• By The Financial District

RUSSIA BOMBING CIVILIANS IN SYRIA USING ISRAELI DRONES: HAARETZ

When Israeli-licensed military drones first took off from Syrian air force bases to stalk opponents of Bashar Assad’s regime, shortly after Russia’s 2015 intervention, they were an oddity, newcomers to a conflict that had already featured military Unmanned Air Vehicles (UAVs) from the United States, Iran, and Turkey.

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Now, a clearer picture has emerged of just how pivotal the Russian variant of the Israeli Aerospace Industries (IMI) Searcher II, redubbed "Forpost" by its operators, has played in rescuing the Assad regime from the brink of implosion and helping to maintain its military and balance of terror advantage in the decade-long civil war – with a critical role in (illegally) targeting civilian infrastructure, including hospitals, the New York-based Patrick Hilsman reported for the Israeli newspaper Haaretz.


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Despite its Israeli origin, Russia’s military openly boasts that the Forpost is one of its most crucial pieces of technology, a constant presence in the skies above Syria, scoping out targets so human pilots don’t have to risk reconnaissance flights, and assessing bomb damage. In other words: the Forpost helps the Russian military in Syria decide what to bomb, if strikes have inflicted sufficient damage, and when to drop even more bombs.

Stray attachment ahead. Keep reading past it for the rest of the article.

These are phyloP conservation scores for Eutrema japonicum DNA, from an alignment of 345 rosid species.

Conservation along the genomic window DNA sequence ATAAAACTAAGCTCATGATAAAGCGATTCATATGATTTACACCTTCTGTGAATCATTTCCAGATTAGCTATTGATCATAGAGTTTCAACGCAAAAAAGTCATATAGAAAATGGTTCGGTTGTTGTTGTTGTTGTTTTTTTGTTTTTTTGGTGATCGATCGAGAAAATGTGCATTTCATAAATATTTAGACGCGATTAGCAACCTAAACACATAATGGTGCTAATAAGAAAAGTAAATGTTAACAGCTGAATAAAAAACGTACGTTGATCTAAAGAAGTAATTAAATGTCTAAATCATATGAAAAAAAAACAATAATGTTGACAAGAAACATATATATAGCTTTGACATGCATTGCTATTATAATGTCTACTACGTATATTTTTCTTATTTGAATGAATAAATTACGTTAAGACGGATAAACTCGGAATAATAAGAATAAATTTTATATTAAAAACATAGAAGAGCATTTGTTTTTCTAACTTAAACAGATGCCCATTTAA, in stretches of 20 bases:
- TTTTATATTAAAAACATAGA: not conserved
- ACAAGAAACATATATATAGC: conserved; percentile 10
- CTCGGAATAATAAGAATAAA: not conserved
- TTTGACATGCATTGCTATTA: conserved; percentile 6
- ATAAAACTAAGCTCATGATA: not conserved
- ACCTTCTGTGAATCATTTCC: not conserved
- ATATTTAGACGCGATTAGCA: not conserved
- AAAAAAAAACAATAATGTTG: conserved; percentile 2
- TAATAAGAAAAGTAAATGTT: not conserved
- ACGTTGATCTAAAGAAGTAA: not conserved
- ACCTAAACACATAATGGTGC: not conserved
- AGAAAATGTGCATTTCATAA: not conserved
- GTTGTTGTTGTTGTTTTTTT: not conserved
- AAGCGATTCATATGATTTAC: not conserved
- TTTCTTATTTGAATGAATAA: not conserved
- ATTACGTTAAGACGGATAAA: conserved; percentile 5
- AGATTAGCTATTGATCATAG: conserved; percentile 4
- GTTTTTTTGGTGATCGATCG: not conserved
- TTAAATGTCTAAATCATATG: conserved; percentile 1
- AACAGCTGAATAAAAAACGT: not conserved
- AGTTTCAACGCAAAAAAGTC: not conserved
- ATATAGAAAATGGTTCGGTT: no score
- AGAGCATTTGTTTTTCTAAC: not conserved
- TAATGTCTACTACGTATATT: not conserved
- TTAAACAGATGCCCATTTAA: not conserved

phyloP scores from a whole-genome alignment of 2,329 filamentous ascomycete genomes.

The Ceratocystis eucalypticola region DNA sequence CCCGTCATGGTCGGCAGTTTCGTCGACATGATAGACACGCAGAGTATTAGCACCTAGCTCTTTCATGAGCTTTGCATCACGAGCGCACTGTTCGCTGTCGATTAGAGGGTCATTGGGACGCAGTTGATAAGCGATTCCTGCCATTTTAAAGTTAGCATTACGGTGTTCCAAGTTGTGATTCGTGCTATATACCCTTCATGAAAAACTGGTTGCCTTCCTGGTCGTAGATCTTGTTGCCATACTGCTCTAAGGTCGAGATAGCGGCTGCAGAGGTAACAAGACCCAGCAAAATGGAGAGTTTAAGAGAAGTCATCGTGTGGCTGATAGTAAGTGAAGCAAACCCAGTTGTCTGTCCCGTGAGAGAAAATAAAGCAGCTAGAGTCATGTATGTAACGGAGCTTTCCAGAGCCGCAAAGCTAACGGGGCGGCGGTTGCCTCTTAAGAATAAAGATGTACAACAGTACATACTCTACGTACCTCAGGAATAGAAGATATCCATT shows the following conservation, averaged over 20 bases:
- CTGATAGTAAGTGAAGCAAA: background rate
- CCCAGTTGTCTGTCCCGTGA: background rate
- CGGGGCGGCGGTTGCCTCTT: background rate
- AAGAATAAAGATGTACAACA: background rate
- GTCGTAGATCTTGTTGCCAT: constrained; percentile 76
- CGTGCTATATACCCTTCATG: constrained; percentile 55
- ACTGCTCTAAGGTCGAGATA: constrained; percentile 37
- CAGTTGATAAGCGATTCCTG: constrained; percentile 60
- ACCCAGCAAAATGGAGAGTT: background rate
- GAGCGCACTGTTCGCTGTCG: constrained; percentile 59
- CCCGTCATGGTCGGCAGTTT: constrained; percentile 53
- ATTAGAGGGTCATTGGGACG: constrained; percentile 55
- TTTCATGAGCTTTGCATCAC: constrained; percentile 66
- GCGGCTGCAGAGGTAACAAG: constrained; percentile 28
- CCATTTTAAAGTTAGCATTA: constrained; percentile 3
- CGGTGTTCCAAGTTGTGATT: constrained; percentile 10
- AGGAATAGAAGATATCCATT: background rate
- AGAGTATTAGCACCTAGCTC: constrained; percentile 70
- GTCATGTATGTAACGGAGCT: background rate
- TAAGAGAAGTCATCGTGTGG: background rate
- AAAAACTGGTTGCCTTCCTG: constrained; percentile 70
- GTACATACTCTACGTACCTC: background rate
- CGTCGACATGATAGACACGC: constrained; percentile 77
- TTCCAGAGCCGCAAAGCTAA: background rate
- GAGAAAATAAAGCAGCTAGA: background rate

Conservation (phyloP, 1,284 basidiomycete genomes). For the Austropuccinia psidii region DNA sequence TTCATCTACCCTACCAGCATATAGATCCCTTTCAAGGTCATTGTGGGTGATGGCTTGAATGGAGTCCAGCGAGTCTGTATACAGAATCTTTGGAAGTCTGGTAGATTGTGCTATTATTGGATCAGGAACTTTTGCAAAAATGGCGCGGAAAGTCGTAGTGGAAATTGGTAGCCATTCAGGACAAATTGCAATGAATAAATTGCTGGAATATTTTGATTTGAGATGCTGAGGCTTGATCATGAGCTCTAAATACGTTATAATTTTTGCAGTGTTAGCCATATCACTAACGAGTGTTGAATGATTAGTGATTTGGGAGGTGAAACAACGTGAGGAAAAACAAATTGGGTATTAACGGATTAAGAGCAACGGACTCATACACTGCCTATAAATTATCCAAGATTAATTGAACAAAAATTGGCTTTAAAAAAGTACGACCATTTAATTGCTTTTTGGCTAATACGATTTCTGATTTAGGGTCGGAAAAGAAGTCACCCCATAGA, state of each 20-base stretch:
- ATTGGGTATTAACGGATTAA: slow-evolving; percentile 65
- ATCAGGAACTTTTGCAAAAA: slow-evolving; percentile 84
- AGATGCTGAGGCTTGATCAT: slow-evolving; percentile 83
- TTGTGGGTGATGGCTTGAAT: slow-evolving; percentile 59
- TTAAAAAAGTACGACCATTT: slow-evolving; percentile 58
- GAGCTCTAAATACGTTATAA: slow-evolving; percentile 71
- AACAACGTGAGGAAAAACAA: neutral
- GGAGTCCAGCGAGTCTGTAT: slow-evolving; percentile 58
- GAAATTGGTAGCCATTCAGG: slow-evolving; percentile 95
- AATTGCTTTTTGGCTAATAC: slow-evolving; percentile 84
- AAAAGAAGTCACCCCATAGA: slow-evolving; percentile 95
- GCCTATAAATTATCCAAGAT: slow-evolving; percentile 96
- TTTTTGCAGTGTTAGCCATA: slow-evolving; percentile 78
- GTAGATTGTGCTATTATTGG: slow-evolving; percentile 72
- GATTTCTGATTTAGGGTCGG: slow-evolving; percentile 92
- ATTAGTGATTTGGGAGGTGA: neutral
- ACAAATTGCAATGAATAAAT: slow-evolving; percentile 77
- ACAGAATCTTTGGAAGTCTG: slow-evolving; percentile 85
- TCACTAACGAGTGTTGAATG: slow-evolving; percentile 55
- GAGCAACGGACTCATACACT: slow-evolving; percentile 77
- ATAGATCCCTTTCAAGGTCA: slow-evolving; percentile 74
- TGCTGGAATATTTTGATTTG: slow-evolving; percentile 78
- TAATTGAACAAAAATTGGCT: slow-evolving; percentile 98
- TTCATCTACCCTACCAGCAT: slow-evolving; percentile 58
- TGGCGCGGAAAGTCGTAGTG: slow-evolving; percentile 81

The categorization of the Forpost as "unarmed" should not absolve the Russian military or the Israeli exporters of responsibility for those crimes against international law, says Sarah Kay, a human rights lawyer and terrorism researcher at Queens University Belfast. Indeed, the role of the Forpost in Syria sharpens an ongoing debate about the culpability of adjunct and remote technology.


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"It can’t be classified as a weapon because it doesn’t directly kill," Kay notes, therefore many states "are getting away with facilitating crimes." She elaborates that international law and multilateral agreements, which makes it illegal to target civilians and civilian infrastructure, are struggling to keep up with the increasingly prominent role of surveillance technology in human rights violations, from the Middle East to China.


"We constantly have to play catchup," and that results in "terrible mistakes," where international law fails to properly protect rights and lives.



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